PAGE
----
We used the model and made some assumptions about the next few years to estimate when Uber’s per-share value would get close to where the stock is now. We assumed that revenue growth would slow from 25% in the coming 12 months to 18% by 2023—and that may be generous. One way Uber has maintained revenue growth lately is through raising prices, which has had the impact of slowing growth in terms of number of rides in the U.S. market.
We also assume a steady increase in the net operating profit margin to 16% by 023. That also may be generous. Recent legal and regulatory hits, as well as threats to its business, have raised questions about Uber’s ability to expand profit margins in the long run. For instance, the California law requiring companies to treat contractors as employees prompted Uber to experiment with letting drivers set their own prices and see the destination before accepting a trip. If widely adopted, this approach could mess with the efficiency of Uber’s service and squeeze its profit margin.
One reason why many Wall Street analysts argue Uber stock is undervalued is because they’re optimistic about Uber’s revenue and profit growth potential. For Uber executives and stock analysts, “the underlying assumption…is that if a company can achieve break-even, it obviously can continue profitable growth. But why?” said Len Sherman, an adjunct professor at Columbia Business School who has been a longtime critic of Uber’s valuation.
“No company has ever pulled off the epic turnaround on the scale Uber requires” to get to “sizable positive cash flows” without first shrinking itself by cutting unprofitable operations, Sherman added.
For this analysis, The Information put a $6 billion value for Uber’s minority equity stakes in other, privately held ride-hailing companies. That is down from the $12 billion or so value that Uber placed on those stakes around the time of its IPO. Uncertainties about some of those businesses, including Grab and Didi Chuxing, justify halving the earlier value.
The biggest hole in The Information’s analysis concerns Uber Eats, the food delivery app that makes up about 12% of Uber’s revenue. It’s extremely difficult to put a value on Uber Eats, given its growing losses and uncertainty about when those will end. The service likely lost $1.2 billion before taxes, depreciation and amortization in 2019, according to Uber’s results for the first three quarters of the year. The company said that in the third quarter of 2019, 15% of Uber Eats’ gross sales occurred in competitive regions and accounted for half of its Ebitda loss.
Uber is looking to offload its worst-performing Uber Eats operations, as it just did in India, so if we eliminate those poorly performing regions, that shrinks Uber Eats’ revenue by about $200 million for the year. That would mean the service could have generated nearly $1.2 billion in revenue and lost roughly $600 million in Ebitda terms. But applying 12% of Uber’s corporate overhead and tech costs to Uber Eats would increase that annual loss amount to at least $800 million.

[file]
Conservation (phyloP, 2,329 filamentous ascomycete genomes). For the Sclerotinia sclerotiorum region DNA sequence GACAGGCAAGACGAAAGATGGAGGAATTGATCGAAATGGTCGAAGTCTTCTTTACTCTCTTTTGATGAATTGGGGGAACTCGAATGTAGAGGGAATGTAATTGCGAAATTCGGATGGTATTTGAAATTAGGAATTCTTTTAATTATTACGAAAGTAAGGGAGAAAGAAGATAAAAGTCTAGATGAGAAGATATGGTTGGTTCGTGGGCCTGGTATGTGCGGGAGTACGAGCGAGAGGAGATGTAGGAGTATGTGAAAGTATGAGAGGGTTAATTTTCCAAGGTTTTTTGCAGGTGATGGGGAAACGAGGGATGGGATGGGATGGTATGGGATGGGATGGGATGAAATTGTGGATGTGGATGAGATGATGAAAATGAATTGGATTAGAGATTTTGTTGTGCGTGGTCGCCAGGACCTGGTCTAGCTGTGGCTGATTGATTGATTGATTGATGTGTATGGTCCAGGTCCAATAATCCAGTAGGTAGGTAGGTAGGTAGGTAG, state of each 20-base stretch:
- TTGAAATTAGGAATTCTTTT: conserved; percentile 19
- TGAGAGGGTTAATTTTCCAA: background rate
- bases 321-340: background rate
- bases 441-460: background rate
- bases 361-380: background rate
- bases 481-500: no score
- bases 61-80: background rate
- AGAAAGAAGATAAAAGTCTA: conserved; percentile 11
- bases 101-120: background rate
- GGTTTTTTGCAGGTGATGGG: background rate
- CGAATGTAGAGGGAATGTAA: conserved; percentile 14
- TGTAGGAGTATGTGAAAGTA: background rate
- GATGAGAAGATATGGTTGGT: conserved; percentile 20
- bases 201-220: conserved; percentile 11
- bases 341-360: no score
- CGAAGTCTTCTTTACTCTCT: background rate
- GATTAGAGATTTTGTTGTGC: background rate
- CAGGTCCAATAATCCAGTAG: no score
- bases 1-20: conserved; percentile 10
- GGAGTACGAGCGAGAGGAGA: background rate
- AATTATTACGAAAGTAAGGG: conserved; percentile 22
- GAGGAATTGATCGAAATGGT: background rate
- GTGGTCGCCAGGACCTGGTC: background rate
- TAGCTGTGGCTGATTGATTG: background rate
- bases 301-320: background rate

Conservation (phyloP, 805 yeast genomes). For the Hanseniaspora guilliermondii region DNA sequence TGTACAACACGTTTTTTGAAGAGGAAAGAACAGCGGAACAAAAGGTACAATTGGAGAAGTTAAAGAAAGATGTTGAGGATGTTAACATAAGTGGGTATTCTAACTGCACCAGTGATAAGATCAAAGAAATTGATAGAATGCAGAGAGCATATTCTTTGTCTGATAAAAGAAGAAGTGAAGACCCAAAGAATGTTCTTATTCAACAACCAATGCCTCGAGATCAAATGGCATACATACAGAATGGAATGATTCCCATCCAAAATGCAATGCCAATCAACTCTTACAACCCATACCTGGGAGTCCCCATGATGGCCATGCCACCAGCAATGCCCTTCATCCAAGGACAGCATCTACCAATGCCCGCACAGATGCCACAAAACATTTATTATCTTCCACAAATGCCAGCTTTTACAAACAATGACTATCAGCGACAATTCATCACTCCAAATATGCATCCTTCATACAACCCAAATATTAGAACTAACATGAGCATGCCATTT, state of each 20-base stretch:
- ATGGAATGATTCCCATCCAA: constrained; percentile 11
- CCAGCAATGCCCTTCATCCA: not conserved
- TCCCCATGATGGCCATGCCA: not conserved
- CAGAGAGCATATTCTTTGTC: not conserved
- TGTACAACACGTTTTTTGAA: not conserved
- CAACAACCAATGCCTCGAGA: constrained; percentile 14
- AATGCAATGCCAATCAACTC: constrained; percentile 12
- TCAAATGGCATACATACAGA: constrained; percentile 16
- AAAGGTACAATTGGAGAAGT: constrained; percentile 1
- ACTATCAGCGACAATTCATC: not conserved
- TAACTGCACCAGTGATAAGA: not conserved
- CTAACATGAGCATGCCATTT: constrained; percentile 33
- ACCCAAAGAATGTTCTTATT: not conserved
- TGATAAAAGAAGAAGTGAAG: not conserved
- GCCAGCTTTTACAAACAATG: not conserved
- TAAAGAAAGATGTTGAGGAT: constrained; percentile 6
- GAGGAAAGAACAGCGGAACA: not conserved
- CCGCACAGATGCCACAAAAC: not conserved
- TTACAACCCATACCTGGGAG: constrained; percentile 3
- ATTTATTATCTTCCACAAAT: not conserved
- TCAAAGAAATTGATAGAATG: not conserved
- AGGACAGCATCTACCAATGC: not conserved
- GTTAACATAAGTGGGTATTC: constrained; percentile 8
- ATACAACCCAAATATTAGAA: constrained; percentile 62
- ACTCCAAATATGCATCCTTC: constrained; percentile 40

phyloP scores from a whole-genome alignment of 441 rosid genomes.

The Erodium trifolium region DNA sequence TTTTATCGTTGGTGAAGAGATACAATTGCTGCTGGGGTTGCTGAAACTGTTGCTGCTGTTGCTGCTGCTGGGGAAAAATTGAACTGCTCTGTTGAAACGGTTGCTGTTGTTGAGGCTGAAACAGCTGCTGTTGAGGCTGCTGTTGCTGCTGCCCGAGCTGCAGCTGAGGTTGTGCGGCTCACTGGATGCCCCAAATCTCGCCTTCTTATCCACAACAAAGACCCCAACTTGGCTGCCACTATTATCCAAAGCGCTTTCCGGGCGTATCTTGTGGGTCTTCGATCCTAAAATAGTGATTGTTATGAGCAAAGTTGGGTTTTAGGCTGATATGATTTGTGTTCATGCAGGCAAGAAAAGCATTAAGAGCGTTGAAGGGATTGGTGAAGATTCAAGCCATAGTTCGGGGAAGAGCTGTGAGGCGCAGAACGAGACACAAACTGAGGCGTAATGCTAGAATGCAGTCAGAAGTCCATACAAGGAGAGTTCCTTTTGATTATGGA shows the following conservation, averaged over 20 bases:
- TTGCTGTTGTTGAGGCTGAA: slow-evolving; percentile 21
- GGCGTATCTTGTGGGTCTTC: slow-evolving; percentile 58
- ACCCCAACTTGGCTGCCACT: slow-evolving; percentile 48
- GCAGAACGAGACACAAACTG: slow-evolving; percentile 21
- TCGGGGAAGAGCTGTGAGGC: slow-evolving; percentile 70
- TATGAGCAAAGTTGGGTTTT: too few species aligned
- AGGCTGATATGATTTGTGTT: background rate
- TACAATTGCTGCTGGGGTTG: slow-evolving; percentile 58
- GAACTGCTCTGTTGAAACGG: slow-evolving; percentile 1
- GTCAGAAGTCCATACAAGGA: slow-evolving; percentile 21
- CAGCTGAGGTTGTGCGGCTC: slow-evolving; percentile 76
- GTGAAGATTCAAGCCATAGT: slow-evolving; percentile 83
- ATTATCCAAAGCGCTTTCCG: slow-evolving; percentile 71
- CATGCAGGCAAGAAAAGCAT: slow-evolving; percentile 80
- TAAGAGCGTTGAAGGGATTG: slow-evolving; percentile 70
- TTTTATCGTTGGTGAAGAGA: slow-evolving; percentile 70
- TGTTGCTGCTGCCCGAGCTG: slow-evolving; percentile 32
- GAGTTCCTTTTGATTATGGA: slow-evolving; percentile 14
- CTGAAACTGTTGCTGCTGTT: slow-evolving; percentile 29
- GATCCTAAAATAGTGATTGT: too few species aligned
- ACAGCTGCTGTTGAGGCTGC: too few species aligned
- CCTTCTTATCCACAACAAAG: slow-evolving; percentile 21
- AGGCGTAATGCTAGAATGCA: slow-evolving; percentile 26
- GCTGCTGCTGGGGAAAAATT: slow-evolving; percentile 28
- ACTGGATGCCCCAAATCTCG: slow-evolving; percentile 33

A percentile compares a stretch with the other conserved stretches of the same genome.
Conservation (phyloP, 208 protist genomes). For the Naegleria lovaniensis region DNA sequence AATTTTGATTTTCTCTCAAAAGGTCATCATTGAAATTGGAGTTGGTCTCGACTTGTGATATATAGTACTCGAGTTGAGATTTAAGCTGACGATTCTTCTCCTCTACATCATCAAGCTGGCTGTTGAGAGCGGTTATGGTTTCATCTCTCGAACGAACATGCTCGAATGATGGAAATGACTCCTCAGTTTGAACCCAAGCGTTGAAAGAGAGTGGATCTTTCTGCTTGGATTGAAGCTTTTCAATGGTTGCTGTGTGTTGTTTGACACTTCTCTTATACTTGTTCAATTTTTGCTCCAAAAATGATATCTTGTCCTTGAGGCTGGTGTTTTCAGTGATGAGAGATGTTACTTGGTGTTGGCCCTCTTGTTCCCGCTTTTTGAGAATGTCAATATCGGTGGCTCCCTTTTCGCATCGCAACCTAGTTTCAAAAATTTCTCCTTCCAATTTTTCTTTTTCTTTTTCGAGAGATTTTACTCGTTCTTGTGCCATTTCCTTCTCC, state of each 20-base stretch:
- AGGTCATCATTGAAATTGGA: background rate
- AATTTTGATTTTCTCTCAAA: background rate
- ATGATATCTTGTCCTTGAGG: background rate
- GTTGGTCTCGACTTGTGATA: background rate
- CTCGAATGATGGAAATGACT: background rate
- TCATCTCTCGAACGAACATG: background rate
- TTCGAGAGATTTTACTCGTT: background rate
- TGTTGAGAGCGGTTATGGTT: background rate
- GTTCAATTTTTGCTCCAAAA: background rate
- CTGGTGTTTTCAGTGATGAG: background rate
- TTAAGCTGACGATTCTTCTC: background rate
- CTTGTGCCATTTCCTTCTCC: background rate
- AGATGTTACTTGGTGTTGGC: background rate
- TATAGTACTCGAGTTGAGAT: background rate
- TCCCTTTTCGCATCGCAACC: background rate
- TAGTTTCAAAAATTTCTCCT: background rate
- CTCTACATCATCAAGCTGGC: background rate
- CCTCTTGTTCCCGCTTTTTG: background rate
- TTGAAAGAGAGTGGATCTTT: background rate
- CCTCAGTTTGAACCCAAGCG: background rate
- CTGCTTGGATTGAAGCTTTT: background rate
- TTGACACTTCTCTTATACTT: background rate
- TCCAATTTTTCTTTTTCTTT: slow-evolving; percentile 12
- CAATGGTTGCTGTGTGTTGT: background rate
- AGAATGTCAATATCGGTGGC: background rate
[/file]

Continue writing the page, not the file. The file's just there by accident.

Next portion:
So the question is, how much future value should we ascribe to Eats? One approach would be to play out some consolidation in its biggest market, the U.S., and assume that that would lessen the amount of money Uber Eats must spend to compete. It would be easier to assign a value to Uber Eats if it were to merge with a rival such as online food-ordering pioneer Grubhub. It is roughly the same size as Uber Eats in terms of revenue (though most of its business is based on the commission from taking orders rather than fulfilling the delivery), is marginally profitable, is growing half as fast as Uber Eats, and has a $5 billion market capitalization.
Considering that a merger might help both entities save money because they would primarily be competing with DoorDash, it could make sense to put a $2.5 billion to $5 billion value on Uber Eats as part of the combined entity, for the moment. We split the difference and assumed Uber owned a minority stake, worth $3.7 billion, in a food delivery unit.
Some analysts also have placed a combined value of more than $10 billion on Uber’s autonomous vehicle R&D and scooter and bike rental divisions. But we’d argue it is pointless to ascribe any value to these businesses, given how they’re performing. New data show that Uber’s rental divisions have lost money at a much faster rate than the startups it is competing against. And recent reporting shows the R&D group has no clear path to commercializing the nascent technology.
The only other question mark concerns the fast-growing Uber Freight business, which recently accounted for 6% of Uber’s revenue. But in the first nine months of 2019, its loss before interest, taxes, depreciation and amortization amounted to 31% of the Freight revenue. So it may be too early to calculate the potential value of Uber Freight.
Uber has had some success in shifting the perception of its core ride-hailing business from “can it ever make money?” to “how much money can it make?” Now the doubters will focus on its long-term value as a public stock—and for good reason. Given how much cash Uber’s core business will need to generate in the future, the company still has a mountain to climb to justify its stock valuation today.
Author: Amir Efrati and Martin Peers